We have a 2017 Jayco 30X class C RV. We love our rig and keep it extremely well-maintained as we travel 8-9 months out of the year. We are occasionally caught in cold weather, but we try our best to avoid temperatures from 25 degrees F or lower. Our rig has heating elements in the holding tanks but we do have some exposed water lines underneath the RV. When temperatures are cold, we open cabinets at night. I have mounted a light fixture in the plumbing bay that I wired directly to our panel box. During cold weather, I turn the light on and I have a remote temperature monitor so I can see the temperature in the plumbing bay.
Question: What are typical low temperatures a rig like ours can handle without freezing damage to lines? In addition, would it be reasonable to insulate the water lines under our rig to make our RV more of a four-season RV? Many thanks for your advice. We love your forums. —Greg
I have not done any specific research on freezing temps, but have camped many times in below-freezing weather and even once in Fargo, ND, where it was -20 F. Yes, I did freeze some of the water lines, even with a basement model that supposedly had a heated basement and service compartment for year-round use. When I got back to Winnebago the product engineer stated: “We heat the basement, but not to keep it from freezing.” Wow! He later became the President and CEO.
Even though I don’t know specific temperatures, I would suggest taking precautions any time temperatures get to or below the freezing mark as a slight wind could enhance the freezing effect, especially with exposed water lines underneath the RV.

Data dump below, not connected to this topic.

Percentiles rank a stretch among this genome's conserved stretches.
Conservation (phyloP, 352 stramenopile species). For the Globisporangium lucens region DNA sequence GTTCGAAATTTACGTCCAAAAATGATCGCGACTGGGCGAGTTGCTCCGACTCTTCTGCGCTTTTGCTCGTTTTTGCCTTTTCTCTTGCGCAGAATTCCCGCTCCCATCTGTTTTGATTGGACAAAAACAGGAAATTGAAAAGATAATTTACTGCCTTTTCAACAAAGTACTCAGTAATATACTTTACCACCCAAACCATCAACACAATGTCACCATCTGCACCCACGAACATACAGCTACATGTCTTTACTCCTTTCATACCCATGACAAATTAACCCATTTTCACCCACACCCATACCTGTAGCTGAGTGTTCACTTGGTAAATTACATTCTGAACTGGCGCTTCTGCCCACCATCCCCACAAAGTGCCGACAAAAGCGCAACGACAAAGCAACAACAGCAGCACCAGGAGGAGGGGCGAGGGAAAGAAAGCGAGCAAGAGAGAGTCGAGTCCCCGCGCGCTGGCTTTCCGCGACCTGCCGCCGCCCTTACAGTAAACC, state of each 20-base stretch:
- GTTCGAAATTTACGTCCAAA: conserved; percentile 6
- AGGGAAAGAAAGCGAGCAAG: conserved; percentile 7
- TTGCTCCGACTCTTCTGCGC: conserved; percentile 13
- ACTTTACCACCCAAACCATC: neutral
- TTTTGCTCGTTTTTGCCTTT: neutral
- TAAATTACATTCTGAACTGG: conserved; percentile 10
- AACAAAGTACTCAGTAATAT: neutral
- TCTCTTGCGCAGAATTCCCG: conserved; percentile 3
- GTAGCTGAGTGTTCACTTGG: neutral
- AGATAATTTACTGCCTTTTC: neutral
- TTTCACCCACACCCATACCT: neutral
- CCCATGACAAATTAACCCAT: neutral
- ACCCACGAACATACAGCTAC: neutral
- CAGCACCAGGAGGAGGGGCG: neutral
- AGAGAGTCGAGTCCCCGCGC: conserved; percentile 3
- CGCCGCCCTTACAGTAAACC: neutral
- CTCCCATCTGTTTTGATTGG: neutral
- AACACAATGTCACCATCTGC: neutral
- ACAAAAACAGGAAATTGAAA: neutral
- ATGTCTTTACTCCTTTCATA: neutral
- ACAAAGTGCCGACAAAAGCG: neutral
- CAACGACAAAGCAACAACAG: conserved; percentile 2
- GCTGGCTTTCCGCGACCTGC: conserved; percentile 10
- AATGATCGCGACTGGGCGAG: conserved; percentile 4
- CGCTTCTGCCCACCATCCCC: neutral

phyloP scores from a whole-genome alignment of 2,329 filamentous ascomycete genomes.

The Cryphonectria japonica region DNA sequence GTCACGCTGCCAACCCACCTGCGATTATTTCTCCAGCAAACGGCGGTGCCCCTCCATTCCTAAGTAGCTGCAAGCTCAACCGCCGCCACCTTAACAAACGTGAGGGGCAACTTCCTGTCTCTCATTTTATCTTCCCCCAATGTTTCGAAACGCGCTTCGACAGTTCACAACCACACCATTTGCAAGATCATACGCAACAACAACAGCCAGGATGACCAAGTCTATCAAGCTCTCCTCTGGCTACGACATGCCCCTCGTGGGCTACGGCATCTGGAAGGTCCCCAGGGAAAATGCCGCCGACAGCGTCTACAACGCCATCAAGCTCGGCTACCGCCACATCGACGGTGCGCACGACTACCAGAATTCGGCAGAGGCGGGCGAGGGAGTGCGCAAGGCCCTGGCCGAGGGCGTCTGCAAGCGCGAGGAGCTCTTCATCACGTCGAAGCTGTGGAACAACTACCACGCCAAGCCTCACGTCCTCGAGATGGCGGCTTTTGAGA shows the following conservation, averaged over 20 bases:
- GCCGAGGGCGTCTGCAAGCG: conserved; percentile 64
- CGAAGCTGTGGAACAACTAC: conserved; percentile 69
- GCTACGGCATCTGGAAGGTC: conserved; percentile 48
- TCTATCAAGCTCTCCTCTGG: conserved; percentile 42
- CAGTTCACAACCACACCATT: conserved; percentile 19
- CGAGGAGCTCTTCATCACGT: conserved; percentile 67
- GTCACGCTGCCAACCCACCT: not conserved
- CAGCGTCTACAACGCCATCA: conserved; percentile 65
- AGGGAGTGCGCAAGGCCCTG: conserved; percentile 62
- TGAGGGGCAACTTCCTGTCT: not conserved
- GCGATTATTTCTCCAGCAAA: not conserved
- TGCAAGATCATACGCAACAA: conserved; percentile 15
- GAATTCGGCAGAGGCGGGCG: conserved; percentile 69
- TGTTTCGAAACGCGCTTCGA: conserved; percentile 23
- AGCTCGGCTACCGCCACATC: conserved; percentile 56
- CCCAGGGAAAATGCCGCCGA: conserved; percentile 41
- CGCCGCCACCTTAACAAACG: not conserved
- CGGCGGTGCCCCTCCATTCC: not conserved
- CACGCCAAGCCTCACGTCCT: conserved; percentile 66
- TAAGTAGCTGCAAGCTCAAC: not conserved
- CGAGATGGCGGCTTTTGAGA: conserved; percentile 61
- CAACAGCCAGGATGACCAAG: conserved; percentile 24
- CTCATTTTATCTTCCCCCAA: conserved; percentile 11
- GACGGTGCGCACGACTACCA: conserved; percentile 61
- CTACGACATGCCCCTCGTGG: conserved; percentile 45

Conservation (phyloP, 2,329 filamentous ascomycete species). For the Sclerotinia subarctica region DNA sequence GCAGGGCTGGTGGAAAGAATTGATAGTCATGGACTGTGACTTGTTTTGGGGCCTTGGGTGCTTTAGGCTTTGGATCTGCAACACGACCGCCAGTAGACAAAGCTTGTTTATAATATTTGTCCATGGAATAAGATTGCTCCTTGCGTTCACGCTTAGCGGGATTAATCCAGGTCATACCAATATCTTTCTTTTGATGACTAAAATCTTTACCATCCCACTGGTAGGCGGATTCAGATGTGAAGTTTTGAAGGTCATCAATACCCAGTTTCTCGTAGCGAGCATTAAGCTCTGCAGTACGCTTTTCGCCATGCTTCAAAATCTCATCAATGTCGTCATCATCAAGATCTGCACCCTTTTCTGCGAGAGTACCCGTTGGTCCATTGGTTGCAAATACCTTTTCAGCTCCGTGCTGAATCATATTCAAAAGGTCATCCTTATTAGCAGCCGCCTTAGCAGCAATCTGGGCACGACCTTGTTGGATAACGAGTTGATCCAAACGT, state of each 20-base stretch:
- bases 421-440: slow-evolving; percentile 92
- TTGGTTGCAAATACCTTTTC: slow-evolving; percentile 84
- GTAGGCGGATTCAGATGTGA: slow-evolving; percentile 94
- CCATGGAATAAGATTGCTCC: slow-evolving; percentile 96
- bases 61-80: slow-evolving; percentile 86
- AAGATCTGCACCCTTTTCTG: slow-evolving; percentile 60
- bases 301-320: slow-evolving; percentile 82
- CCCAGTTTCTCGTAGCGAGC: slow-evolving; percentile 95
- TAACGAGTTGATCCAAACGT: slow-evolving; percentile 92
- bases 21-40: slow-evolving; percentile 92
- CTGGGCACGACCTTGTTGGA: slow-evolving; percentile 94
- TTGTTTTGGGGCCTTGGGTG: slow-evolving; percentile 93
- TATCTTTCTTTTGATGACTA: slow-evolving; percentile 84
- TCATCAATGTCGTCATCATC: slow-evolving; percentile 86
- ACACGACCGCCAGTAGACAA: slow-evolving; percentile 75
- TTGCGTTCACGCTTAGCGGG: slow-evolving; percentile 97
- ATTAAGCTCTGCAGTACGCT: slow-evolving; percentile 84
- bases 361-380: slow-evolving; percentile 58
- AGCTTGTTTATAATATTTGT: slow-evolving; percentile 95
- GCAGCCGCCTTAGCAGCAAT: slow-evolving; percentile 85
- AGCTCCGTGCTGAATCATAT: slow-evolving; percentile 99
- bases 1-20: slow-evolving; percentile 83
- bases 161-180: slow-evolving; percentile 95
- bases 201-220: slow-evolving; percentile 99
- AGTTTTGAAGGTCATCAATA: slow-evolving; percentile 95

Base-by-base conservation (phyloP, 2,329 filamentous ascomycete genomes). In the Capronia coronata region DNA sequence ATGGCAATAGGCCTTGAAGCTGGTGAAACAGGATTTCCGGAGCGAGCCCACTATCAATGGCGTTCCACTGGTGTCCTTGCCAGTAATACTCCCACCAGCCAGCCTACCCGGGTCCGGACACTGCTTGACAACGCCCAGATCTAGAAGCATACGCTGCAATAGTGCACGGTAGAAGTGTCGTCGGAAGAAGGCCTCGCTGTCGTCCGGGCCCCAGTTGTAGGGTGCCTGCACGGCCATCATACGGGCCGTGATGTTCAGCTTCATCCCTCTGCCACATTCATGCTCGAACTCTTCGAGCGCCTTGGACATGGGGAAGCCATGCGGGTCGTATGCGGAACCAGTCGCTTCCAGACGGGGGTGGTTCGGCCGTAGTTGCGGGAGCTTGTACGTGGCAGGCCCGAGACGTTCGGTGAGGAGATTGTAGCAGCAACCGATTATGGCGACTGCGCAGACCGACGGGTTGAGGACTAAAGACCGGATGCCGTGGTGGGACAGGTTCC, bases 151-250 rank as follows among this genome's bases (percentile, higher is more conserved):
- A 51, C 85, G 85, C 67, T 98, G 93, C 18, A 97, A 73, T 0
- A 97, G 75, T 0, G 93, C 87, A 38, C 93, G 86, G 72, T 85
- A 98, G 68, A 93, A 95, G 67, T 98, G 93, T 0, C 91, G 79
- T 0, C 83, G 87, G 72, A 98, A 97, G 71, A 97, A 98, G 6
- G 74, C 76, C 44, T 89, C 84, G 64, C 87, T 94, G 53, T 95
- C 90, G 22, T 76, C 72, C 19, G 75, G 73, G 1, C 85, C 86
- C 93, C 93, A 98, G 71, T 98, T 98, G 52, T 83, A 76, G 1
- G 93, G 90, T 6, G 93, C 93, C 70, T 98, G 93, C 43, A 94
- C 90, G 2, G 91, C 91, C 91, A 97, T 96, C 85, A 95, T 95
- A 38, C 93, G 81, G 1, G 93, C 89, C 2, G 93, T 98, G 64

Every year here in Clear Lake, IA, there is a winter dance party celebrating the music of the ’50s. Since there are no “green rooms” for performers in the building, we use RVs parked outside. In February the temperatures can get brutally cold! All systems, including the plumbing, need to be functional for the performers. So we take extra precautions to keep everything from freezing. Any exposed water lines get wrapped with heat tape. I recently came across one from Pirit, which also makes a heated freshwater supply hose. You can find the pipe heating cable on Amazon.
These come in lengths up to 30’ and with Pex lines are easy to wrap. In your case, I would suggest wrapping the lines and then also installing an insulating pipe foam such as this.
You can use the foam tubes or “noodles” like these, or a roll of wrap-around insulation. One of the owners that loaned us their RV liked the setup so well he had us permanently install the tape with the insulation. We then covered it all with a corrugated plastic tube used for sump pumps to protect everything. That was nice, as we did not have to go through the work every winter during the event.
Other protective measures for water lines
Other protective measures we use are heating pads in the service center, as it is typically exposed to some harsh, cold winds. We also found that skirting the underside was a big help, as well. Since we are from Iowa, of course, we use straw bales, but there are several methods from skirting to products like AirSkirts™, which help to block wind from getting underneath the rig.
Dave Solberg is a leading expert in the RV industry and author of the “RV Handbook” as well as the Managing Editor of the RV Repair Club.
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